Having an electronic music concert at night when solar power is not available to power the instruments, computers, sound boards, amplifiers, speakers, lighting effects, communications gear, air conditioning, and transportation to and from the venue to protest a form of power that such events require allows a connoisseur of irony to indulge in one of modern life’s increasingly common pleasures.
In my view the backlash against nuclear power since the Fukushima disaster is misguided. All Fukushima reactors survived one of the largest earthquakes in modern history and operated as designed. The failure was one of imagination: siting all backup power where a tsunami could destroy it. Backup systems should have been redundant and sited in several locations immune to all possible waves. The disaster presents an opportunity to learn from mistakes and make nuclear power even safer than it is today just as flight went from being one of the most dangerous ways to travel to the safest in less than a century. More people die in coal mining and solar panel manufacturing and installation every year than have died during the entire history of nuclear power generation. I’ve always believed that people fear nuclear power because of the images of the atomic bomb survivors in Hiroshima and Nagasaki, plus the awe-inspiring power of images of above ground atomic bomb blasts and the fact that we cannot see, taste, smell or touch radiation. The irrational fear of nuclear power makes otherwise intelligent people act stupid, and the anti-nuke movement is filled with scientists, engineers and others who should know better.
Concerts like No Nukes 2012 are more of an emotional reaction than a rational one. For environmentalists concerned about global warming, nuclear power presents unlimited carbon-free power. To avoid using nuclear power, fossil fuels must be substituted, meaning increased carbon emissions. These are not a problem for those of us who are not global warming alarmists, but it must be a terrible dilemma for those who are. Conservation can only do so much in a modern world increasingly reliant on technology, and besides, isn’t an electronic music concert held at night for thousands by European musicians flying from the other side of a planet to perform a luxury that a warming world can’t afford? It would have been much more effective to have had the concert completely online, with Kraftwerk performing from Europe during the day, using solar panels to power their instruments while Sakamoto used hydroelectric to power his portion of the broadcast – unless of course Kraftwerk, Sakamoto and the organizers of No Nukes 2012 really aren’t concerned with their carbon footprints, but they still aren’t off the hook: they should perform benefit concerts for those who die in the fossil fuel extraction business, plus the untold numbers killed by radiation, mercury, dioxins and other poisons released when fossil fuels are burned and solar panels are manufactured.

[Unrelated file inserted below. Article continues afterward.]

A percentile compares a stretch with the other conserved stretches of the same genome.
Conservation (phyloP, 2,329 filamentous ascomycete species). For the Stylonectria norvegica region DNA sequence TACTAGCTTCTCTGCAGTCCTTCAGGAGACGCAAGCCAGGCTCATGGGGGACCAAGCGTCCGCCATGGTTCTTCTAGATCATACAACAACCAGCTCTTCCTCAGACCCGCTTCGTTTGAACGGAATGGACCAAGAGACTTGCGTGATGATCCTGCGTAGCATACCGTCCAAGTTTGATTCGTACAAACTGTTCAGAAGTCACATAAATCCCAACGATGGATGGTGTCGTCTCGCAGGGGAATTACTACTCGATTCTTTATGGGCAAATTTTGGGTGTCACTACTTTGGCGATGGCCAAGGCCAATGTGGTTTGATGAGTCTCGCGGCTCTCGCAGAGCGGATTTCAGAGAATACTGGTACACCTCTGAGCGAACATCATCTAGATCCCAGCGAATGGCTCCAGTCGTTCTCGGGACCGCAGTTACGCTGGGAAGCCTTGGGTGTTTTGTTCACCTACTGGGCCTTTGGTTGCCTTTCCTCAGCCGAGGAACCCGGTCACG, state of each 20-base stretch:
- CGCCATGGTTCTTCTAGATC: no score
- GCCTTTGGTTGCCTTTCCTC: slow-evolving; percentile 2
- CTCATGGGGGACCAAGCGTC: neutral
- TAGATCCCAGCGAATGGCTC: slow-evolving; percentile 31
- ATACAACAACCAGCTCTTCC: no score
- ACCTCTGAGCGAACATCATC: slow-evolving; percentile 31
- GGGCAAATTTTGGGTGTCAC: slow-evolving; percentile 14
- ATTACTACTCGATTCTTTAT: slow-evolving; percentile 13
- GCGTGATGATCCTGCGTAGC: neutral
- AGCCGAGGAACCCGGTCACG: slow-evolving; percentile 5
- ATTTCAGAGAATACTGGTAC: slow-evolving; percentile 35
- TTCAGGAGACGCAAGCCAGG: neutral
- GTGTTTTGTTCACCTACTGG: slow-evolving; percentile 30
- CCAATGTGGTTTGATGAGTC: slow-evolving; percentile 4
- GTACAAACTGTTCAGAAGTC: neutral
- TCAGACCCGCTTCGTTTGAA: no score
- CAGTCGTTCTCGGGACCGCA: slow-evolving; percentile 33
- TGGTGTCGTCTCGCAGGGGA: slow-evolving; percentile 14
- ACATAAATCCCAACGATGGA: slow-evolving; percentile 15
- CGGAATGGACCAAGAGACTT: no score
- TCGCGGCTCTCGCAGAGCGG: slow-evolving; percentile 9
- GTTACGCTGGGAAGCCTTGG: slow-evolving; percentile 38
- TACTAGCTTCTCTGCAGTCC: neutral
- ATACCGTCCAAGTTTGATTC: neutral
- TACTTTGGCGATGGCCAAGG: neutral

It’s been awhile since I posted about guns. Since moving out to the hinterlands they’ve become an integral part of my life and I don’t really think about them much except when I run low on ammo or need to clean them. But it doesn’t take much except for a trip to one of the best shooting ranges I’ve been to rekindle the gun-toting muse within, especially when she hands me the finest assault rifle I’ve ever shot, the SCAR MK16.
Image courtesy of ArmyTimes.com
Much has been written about this rifle, how SOCOM considered it as a replacement for the M4 and turned it down, and how shooters either love it or hate it. Count me in the former camp, and my only regret is that I simply cannot justify the expense to buy it, especially when I add in the cost of ammo to support the addiction that would come with the purchase. I won’t bore you with the details about the gun, and instead will let you know my thoughts on it.
Would you like to fire a .223 round, hit exactly where you were aiming 25 yards down and not feel any recoil? If so the SCAR MK16 is for you. I’ve fired .22s with more kick than this rifle, and I’d almost say you don’t feel it except you’ll feel the shockwave from the blast but not the recoil. For a novice shooter like me it was easy to fire on semi-auto and stay on target at all times. I was firing tight groups standing up with a bum elbow no less and found the recoil was nearly completely eaten up by the mass of the firearm. This was no doubt helped by the red dot scope that was mounted on the weapon, but I nonetheless felt like I was holding a giant staple gun that reached across the yards and put holes exactly where I wanted them. It was a remarkable feeling and one that I haven’t had firing any other assault rifle including the AR-15, Mini-14 and AK-47. The control I got with that weapon, perfectly balanced on my center of mass as I stood in a modified Weaver stance, made me feel for the first time in my life like I was a marksman. It was a great feeling.
A common complaint is that the gun feels cheap due to its polymer body. I have nothing against polymer, and some of my favorite guns including the Beretta CX-4 and PX-4 use them. Still there was something about the SCAR’s polymer that made it feel cheap. I felt that if I dropped it on the floor the thing would shatter. This was an irrational feeling of mine brought out by the type of polymer used on the weapon, and I didn’t test it. Still I could see why a soldier used to steel and wood would hesitate when presented with the weapon.
Overall, while the military might not be a fan of the SCAR MK16, I sure am. It was a joy to shoot, and my only regret is that my budget doesn’t justify buying one. If yours does, find a range that has one and see for yourself. Chances are you’ll agree that the SCAR MK16 is one of the finest assault weapons around.